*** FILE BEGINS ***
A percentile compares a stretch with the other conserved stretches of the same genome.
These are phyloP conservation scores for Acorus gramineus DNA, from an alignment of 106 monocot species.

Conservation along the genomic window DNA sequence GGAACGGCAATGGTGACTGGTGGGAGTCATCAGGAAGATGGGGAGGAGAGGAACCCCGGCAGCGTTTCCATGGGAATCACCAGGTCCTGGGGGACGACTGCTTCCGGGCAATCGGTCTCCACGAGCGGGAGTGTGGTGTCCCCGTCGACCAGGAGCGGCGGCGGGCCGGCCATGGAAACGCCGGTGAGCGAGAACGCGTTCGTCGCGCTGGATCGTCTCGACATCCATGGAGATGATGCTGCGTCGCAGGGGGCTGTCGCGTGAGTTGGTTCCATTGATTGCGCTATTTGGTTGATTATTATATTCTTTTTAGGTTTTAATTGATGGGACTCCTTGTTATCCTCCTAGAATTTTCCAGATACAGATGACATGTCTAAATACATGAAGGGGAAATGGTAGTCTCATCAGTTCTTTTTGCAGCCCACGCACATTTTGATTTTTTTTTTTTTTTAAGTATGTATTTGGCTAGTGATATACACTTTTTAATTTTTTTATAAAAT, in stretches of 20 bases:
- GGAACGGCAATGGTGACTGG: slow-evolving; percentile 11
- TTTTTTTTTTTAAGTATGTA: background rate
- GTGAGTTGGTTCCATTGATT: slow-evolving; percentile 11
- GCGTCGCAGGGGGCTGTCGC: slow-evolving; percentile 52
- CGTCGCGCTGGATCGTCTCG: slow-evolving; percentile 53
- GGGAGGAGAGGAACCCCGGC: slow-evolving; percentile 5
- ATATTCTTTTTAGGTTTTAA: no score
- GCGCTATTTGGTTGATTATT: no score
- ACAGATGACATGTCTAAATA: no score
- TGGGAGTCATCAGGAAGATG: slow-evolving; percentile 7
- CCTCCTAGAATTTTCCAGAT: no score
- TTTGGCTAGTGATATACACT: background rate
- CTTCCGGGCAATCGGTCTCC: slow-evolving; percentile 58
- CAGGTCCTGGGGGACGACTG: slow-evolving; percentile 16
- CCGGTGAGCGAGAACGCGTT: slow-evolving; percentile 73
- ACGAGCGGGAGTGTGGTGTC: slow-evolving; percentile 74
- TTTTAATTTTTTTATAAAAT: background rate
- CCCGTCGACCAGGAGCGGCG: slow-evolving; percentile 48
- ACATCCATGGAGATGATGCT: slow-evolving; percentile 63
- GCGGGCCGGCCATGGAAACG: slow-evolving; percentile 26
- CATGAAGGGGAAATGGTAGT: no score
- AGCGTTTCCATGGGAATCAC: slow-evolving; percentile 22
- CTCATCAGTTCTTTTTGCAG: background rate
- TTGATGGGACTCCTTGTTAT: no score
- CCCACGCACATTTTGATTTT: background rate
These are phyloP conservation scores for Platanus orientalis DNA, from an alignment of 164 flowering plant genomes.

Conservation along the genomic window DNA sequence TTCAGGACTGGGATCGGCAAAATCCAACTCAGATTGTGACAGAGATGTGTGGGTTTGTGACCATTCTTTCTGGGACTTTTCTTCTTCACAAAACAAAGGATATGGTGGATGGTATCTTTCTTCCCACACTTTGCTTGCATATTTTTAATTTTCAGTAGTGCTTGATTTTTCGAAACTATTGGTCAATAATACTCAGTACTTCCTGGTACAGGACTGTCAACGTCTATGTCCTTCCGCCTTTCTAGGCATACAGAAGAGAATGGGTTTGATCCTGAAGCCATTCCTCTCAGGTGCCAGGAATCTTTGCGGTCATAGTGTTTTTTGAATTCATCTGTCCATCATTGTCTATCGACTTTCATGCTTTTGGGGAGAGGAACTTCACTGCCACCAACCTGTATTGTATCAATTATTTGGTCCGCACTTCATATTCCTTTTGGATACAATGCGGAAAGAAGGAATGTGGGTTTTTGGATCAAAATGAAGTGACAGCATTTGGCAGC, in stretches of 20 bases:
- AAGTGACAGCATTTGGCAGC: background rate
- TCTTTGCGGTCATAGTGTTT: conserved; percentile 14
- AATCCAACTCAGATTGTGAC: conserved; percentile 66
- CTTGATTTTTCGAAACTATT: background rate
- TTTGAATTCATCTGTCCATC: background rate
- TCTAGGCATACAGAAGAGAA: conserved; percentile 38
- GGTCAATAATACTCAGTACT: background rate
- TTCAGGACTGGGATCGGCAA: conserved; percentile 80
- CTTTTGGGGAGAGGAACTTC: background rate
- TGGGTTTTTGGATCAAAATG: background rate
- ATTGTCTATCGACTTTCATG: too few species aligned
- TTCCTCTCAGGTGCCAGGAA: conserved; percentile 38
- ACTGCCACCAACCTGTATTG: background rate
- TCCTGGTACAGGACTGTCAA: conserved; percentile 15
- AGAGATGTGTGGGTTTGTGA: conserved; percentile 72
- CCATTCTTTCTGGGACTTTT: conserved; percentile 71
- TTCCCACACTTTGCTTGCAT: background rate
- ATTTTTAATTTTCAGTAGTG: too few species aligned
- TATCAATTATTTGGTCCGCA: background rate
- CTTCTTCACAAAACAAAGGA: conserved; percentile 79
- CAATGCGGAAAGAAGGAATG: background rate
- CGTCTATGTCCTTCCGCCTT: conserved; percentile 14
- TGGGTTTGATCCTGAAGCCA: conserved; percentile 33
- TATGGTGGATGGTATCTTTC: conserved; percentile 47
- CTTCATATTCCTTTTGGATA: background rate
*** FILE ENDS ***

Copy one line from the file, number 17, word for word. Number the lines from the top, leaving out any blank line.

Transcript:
- CAGGTCCTGGGGGACGACTG: slow-evolving; percentile 16